The idea that patients should always complete a course of antibiotics has again been challenged by academics.
A new laboratory study by the University of Exeter suggests that treatments using antibiotics should stop as soon as possible to prevent patients becoming resistant to their effects.
“In some clinical studies, resistance didn’t disappear when the antibiotic did”
The researchers found that cutting the length of the antibiotic course reduced the risk of bacteria building up resistance to the drug.
An evidence review, published last year in the British Medical Journal, reached a similar conclusion.
Experts at Brighton and Sussex Medical School found that stopping antibiotic treatment early did not encourage antibiotic resistance, while taking antibiotics for longer than necessary increased the risk of resistance.
The Exeter research, published yesterday in the journal Nature Ecology & Evolution, looked at the relationship between antibiotics and blood glucose levels.
Different people will have different blood sugar levels and that will have an impact on antibiotic resistance in their bodies, said Professor Robert Beardmore who led the study.
Sugars work as “uppers” stimulating pathways and antibiotics as “downers” inhibiting pathways, he told Nursing Times.
The research found that changes in the duration and dose of antibiotics used, together with different sugar levels could push microbial communities – groups of microorganisms – beyond a “tipping point”, creating an irreversible shift to drug resistance.
It demonstrated that resistant species could increase within the body even after an antibiotic was withdrawn, if a tipping point was unwittingly passed during treatment, the researchers said.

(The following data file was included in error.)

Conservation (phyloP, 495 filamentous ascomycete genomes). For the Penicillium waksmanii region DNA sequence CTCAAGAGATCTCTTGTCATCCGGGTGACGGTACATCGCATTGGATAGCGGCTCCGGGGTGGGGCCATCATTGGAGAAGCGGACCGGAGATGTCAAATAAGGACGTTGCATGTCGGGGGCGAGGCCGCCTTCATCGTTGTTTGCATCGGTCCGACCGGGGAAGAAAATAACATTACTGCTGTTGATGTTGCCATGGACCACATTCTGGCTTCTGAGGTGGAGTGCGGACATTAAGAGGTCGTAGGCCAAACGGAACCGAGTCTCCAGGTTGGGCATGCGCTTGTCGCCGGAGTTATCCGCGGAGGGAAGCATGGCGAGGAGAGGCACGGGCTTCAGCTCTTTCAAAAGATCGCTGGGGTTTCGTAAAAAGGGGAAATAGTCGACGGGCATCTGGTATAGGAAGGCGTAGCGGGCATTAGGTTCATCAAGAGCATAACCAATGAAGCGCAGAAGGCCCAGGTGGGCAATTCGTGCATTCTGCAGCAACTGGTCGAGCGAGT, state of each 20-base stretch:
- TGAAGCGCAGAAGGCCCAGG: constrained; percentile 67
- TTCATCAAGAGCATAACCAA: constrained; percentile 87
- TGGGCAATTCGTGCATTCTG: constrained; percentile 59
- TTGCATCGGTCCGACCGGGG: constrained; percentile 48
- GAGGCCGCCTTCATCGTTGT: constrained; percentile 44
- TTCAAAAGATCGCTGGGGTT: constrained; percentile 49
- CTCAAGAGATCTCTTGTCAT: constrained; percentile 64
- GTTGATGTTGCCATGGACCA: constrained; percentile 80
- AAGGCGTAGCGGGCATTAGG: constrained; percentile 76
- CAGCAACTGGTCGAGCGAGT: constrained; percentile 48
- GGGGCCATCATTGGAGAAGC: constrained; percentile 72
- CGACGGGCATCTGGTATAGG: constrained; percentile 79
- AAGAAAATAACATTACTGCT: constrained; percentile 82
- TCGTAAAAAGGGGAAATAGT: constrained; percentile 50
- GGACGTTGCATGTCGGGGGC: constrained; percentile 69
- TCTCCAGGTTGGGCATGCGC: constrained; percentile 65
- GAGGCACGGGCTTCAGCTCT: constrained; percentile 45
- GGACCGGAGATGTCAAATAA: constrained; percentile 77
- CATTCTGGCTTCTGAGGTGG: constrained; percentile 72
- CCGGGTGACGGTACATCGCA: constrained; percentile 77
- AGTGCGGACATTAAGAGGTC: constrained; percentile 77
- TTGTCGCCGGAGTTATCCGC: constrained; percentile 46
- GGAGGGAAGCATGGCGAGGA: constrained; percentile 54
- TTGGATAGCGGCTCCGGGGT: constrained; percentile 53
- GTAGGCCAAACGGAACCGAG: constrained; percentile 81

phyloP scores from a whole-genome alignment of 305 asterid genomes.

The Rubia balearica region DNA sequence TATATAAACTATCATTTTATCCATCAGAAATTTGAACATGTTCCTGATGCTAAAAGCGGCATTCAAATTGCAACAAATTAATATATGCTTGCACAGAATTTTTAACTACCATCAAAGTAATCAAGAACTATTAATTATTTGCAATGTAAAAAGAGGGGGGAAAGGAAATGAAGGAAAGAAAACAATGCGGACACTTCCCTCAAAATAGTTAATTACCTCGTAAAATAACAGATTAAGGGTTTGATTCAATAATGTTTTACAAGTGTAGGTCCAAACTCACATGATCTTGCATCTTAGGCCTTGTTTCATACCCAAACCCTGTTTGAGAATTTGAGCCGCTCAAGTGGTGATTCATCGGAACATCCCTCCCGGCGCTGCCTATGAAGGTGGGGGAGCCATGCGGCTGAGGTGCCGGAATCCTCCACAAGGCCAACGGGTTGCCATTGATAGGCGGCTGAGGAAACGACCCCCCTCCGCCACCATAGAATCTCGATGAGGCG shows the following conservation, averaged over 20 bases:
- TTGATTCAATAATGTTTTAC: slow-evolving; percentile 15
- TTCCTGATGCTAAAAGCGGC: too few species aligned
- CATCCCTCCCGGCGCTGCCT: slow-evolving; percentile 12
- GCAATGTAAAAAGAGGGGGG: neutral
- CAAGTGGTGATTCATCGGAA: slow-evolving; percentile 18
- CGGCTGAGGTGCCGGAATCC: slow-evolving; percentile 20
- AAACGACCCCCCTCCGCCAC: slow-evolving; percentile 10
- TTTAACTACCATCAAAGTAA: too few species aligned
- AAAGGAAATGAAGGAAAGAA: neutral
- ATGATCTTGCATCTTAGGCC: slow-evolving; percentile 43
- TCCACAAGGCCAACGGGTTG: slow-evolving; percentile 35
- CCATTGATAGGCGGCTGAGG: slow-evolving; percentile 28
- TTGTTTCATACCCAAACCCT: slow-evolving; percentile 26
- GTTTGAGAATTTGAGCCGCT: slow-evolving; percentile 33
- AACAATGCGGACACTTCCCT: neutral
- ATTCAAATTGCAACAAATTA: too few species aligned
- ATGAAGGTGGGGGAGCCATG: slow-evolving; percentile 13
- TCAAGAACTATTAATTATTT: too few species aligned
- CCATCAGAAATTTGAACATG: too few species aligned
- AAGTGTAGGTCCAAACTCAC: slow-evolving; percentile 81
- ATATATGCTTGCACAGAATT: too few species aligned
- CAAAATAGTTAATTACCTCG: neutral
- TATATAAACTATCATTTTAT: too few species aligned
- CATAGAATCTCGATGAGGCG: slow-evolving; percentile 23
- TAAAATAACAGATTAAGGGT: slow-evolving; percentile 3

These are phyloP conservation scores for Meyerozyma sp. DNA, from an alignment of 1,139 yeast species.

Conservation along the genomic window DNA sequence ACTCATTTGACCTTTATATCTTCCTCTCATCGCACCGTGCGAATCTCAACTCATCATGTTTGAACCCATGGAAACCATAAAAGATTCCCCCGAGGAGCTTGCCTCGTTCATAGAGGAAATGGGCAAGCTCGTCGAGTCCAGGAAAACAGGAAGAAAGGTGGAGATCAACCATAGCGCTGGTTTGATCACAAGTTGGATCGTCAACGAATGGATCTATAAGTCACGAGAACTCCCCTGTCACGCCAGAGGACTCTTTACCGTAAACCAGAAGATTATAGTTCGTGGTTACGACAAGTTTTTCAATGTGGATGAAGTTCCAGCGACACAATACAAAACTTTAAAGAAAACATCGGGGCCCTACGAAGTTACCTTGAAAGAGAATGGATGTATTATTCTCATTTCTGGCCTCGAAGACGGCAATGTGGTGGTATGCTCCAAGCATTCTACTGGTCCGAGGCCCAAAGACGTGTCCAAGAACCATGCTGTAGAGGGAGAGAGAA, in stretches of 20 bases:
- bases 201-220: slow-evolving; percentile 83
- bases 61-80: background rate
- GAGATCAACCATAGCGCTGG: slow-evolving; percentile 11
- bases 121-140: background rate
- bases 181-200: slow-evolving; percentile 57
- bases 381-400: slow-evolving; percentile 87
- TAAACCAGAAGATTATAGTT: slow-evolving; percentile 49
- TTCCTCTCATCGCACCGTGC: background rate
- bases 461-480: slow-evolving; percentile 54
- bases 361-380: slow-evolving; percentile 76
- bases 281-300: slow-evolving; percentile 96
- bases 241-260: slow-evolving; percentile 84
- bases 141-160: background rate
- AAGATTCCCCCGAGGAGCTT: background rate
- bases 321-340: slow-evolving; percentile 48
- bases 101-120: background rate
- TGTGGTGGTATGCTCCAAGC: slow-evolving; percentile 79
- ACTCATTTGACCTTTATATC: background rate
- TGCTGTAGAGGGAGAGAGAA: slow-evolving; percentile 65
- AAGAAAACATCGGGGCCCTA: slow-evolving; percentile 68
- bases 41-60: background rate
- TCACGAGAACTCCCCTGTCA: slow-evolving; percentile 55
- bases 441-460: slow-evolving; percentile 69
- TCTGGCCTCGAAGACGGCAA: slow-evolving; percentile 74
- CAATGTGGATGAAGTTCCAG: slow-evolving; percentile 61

For decades patients being prescribed antibiotics have been instructed to complete the course.
The received wisdom was that if too few tablets were taken the bacteria would be able to mutate and become resistant. But that view is increasingly coming under fire from scientists.
Professor Beardmore said: “It’s a sensible idea that when you take an antibiotic away, resistance goes away too, but we wondered what kinds of antibiotic treatments don’t behave like that. After all, in some clinical studies, resistance didn’t disappear when the antibiotic did.”
However, the Royal College of GPs reacted cautiously to last year’s BMJ study, saying that a course of antibiotics was “not random” in its duration and had been “tailored to individual conditions”.
Meanwhile, the Exeter University study comes at a time when the National Institute for Health and Care Excellence is trying to cut the prescription of antibiotics.
Earlier this week, NICE published draft guidance stating that antibiotics should be restricted for chronic obstructive pulmonary disease.
It said that health professionals should consider the risk of antimicrobial resistance when deciding whether antibiotics were needed for treating or preventing a flare up of symptoms of COPD.